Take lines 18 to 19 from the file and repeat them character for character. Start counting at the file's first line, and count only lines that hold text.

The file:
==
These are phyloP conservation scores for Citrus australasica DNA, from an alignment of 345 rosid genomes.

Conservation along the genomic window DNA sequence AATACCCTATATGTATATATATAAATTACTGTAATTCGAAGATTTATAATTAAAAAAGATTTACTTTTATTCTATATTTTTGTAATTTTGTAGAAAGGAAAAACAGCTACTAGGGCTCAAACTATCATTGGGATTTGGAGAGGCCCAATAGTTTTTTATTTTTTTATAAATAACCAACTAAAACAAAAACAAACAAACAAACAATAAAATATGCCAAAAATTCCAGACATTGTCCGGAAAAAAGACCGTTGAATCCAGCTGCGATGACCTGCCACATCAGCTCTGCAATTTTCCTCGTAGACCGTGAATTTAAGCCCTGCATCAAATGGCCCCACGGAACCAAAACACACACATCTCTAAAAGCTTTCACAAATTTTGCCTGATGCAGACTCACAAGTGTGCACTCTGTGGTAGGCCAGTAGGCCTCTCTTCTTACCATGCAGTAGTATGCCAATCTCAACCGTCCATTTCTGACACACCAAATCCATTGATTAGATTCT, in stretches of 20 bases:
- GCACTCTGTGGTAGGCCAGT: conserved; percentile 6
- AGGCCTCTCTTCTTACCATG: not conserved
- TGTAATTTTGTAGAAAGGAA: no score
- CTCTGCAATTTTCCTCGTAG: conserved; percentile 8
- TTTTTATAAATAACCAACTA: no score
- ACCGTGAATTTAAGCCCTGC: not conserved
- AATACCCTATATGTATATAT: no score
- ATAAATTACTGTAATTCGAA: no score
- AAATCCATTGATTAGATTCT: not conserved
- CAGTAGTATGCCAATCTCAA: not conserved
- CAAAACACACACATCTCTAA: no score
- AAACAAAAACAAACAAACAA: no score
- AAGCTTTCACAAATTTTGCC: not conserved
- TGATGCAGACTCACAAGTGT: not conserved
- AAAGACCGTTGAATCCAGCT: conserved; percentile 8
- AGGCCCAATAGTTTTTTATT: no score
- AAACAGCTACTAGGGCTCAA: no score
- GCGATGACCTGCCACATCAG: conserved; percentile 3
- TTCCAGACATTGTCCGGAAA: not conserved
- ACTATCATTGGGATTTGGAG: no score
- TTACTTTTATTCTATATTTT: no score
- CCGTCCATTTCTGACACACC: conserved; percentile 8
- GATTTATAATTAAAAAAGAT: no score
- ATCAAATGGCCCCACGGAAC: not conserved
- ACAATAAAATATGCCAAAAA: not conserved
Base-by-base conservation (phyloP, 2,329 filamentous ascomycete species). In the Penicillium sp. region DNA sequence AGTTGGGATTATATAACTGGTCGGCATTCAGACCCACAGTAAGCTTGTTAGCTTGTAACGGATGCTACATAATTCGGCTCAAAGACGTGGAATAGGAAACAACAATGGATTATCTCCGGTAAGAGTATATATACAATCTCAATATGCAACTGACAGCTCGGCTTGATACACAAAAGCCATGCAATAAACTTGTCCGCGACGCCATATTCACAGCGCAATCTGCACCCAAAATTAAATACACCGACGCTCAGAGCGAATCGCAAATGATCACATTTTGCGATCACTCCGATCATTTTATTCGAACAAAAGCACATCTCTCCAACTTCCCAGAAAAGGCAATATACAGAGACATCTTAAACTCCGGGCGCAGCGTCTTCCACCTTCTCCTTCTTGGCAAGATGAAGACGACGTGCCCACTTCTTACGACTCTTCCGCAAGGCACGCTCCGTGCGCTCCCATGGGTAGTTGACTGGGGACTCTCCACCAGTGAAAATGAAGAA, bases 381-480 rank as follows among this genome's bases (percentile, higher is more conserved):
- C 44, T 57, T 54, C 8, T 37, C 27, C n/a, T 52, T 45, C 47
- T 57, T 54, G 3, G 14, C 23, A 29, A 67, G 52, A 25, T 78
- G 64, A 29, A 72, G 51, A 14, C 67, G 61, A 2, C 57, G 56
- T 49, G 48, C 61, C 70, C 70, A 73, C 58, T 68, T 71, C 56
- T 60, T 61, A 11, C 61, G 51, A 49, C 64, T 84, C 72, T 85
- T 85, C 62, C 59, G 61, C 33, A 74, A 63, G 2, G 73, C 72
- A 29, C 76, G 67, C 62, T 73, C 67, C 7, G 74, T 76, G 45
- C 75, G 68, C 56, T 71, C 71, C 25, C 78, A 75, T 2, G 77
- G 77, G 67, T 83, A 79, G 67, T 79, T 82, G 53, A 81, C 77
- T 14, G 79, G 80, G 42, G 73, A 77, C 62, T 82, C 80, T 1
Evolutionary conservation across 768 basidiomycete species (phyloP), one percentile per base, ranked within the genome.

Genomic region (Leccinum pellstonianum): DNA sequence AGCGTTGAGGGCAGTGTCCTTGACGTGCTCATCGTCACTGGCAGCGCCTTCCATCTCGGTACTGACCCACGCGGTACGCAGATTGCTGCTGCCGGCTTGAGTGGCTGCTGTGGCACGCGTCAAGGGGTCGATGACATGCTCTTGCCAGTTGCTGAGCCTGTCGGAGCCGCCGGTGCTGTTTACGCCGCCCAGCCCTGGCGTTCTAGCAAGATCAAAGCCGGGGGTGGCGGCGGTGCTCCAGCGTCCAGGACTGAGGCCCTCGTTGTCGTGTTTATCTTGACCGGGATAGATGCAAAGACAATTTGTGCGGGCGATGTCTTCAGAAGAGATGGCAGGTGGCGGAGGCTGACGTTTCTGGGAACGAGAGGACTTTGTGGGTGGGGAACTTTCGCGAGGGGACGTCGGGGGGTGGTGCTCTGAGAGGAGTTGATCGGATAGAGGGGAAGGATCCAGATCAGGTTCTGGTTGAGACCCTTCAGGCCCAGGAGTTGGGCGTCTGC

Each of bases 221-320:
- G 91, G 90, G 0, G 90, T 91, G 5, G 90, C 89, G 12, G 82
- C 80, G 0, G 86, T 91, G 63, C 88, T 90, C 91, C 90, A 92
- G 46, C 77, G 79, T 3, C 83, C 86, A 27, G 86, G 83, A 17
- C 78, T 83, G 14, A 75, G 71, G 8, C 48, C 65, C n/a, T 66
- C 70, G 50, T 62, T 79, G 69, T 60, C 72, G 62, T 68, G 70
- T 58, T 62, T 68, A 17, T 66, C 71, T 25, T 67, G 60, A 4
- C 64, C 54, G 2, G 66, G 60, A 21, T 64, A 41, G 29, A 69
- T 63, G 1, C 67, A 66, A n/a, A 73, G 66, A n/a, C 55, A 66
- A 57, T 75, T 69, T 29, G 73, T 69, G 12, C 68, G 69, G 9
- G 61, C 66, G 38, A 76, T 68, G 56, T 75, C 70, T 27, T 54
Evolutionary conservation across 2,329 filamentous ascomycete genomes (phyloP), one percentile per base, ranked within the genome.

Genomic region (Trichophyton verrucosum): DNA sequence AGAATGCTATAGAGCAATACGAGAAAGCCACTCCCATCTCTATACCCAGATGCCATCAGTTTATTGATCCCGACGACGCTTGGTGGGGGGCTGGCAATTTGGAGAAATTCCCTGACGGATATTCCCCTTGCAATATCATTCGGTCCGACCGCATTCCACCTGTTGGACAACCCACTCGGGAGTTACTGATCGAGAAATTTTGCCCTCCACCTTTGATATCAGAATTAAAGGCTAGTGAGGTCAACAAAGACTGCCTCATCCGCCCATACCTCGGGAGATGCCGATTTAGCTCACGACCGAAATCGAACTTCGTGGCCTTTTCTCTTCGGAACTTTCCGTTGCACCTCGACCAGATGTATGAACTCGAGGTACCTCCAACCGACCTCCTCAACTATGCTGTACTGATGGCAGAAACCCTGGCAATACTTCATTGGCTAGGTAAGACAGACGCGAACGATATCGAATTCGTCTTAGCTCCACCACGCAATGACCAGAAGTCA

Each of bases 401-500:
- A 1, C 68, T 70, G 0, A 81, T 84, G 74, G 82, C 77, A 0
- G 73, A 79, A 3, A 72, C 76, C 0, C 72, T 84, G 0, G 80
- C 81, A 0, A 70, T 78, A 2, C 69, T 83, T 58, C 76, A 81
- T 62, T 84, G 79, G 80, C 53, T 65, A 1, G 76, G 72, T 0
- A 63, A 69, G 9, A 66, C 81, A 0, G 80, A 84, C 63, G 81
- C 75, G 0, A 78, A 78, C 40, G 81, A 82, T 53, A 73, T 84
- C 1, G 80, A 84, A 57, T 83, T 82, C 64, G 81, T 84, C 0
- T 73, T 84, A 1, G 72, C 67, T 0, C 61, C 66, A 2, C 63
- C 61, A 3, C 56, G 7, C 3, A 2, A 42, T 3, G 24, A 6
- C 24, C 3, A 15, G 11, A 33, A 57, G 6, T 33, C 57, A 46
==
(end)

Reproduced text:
- AGGCCCAATAGTTTTTTATT: no score
- AAACAGCTACTAGGGCTCAA: no score